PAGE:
seek his presence continually!

Remember the wondrous works that he has done,
his miracles, and the judgments he uttered,

O offspring of Abraham, his servant,
children of Jacob, his chosen ones!

The beginning of Psalm 105

 This morning, the daily reading app (at YouVersion.com, of which I am quite fond, btw) on my phone served to me Psalm 105 which starts with this marvelous call to praise God.

I read it in the context of reading a post from another long-time member of Houston’s Church of the Redeemer (Episcopal) Lisa Tenney. Her thoughts were a joy to hear; and as I began to read this Psalm of praise and exhortation to   praise God for His mighty acts, I could not help but put the two together.

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Singing in Harmony: an objection to Deitrich Bonhoeffer (or what I learned from the music ministry of Church of the Redeemer)

 “ ‘Sing and make melody in your heart to the Lord’ (Eph. 5:19). …

‘Because it is bound wholly to the Word, the singing of the congregation, especially of the family congregation, is essentially singing in unison. Here words and music combine in a unique way. The soaring tone of unison singing finds its sole and essential support in the words that are sung and therefore does not need the musical support of other voices. …

‘Unison singing, difficult as it is, is less of a musical than a spiritual matter. Only where everybody in the group is disposed to an attitude of worship and discipleship can unison singing, even though it may lack much musically, give us the joy which is peculiar to it alone.’ ”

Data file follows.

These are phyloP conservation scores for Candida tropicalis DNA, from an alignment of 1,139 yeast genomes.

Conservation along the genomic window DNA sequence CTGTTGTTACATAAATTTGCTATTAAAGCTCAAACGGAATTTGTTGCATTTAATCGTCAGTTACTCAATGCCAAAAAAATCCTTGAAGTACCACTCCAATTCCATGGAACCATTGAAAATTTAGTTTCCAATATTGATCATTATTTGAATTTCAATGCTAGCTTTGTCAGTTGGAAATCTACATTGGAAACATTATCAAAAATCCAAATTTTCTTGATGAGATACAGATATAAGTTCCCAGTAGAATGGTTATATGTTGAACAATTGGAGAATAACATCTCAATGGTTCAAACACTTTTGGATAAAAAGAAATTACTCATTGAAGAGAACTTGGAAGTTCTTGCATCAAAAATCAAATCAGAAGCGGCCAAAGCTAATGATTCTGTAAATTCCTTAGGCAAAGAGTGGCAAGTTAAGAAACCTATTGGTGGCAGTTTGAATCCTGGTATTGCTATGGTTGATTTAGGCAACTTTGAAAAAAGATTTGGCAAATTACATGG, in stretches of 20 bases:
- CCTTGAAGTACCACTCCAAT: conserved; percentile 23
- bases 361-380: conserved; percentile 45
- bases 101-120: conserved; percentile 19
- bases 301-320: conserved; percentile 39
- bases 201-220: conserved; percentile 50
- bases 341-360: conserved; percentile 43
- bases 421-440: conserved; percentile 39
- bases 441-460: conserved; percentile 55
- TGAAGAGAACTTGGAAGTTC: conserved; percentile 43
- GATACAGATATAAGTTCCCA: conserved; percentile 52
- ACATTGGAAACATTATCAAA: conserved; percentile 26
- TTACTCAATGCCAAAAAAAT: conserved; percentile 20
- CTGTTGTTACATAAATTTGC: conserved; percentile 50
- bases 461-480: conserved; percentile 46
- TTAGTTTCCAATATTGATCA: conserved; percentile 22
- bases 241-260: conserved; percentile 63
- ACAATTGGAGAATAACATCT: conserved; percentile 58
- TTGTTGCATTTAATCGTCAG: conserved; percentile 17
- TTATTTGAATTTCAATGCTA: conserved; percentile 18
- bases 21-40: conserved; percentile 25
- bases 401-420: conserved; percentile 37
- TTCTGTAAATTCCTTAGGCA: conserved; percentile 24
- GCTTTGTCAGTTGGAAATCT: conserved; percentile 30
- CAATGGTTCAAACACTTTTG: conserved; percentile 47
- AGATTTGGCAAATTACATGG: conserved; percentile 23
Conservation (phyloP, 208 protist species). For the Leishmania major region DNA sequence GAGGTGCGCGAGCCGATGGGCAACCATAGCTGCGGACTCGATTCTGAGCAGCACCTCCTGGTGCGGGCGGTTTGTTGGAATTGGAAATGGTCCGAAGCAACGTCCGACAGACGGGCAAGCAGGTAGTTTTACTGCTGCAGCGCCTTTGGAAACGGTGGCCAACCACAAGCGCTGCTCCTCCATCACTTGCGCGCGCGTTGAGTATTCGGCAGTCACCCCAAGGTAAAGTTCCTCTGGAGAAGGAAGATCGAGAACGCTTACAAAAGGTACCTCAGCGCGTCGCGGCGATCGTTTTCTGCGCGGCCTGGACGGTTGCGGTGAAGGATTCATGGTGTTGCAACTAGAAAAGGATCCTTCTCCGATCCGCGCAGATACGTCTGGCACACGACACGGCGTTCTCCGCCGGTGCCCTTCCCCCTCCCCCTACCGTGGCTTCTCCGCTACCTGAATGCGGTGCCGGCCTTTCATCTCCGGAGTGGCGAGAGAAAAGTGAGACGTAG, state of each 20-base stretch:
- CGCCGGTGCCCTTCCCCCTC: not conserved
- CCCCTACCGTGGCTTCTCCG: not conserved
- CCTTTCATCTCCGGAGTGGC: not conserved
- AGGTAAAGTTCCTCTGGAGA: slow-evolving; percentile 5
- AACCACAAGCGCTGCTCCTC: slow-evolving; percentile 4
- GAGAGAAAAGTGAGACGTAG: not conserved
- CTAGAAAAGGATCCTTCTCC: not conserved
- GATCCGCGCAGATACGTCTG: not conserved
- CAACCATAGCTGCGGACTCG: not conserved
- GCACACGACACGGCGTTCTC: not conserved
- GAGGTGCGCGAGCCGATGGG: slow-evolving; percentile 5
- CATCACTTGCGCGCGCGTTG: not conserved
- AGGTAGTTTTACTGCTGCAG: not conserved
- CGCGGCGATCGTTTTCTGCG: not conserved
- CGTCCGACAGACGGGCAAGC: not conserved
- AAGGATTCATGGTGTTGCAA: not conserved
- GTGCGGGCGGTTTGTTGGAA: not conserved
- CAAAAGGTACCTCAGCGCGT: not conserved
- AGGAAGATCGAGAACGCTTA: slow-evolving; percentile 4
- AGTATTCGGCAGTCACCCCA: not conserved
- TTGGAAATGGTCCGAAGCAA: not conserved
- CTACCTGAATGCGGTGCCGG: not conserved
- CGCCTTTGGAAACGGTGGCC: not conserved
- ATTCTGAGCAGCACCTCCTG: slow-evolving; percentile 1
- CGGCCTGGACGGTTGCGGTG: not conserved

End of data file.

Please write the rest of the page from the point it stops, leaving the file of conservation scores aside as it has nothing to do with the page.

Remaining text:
from Life Together, The Classic Exploration of Faith in Community by Dietrich Bonhoeffer

It is only with the greatest trepidation that I would dare to dissent from such a saint as Dietrich Bonhoeffer, but this section of “Life Together” has bothered me since I first read it over thirty years ago. The ideas have nagged at me as I have seen changes in congregational singing between parishes, and even in the way congregational music is published. My renewed time and extended visitation among the folk of Houston’s Church of the Redeemer (Episcopal) has both confirmed and solidified my objections.  It is time I gave them voice. Continue reading

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A review of “This is My Story, This is My Song” by Betty Pulkingham

Many people who will read this will already know who Betty Pulkingham is. Her first husband, the Rev. Graham Pulkingham was a founding visionary in the Renewal movement in the Episcopal Church, and very important Rector of Houston’s Episcopal Church of the Redeemer in the 1960’s and 1970’s.

In her own right, Mrs. Pulkingham is one of the most important contributors of the music from that period and beyond. This description is totally inadequate, but if I used all the space this format will allow, I would still fall short.

Probably the best short summary of Betty’s true importance came to me from a local Methodist pastor, who voiced to me his private and very serious opinion that in years to come, Betty Pulkinghman will be honored, for her musical gift to the church, as of equal importance with Charles Wesley.

  I have just finished reading Betty Pulkingham’s new book,
“This is My Story, this is My Song: A Life Journy”

What a beautiful, grace-filled little book! Continue reading

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Yesterday, at the Church of the Redeemer

Yesterday, I went back to Redeemer.

God! What a statement! I had some idea of what I wanted
to say, why I wanted to write; but I had not formed any words in my head until
my fingers hit the keyboard. This is what came out, unannounced, a total
surprise to me. I have often spoken of writing as letting my pen speak to me,
and I am bowled over by what it has said. Continue reading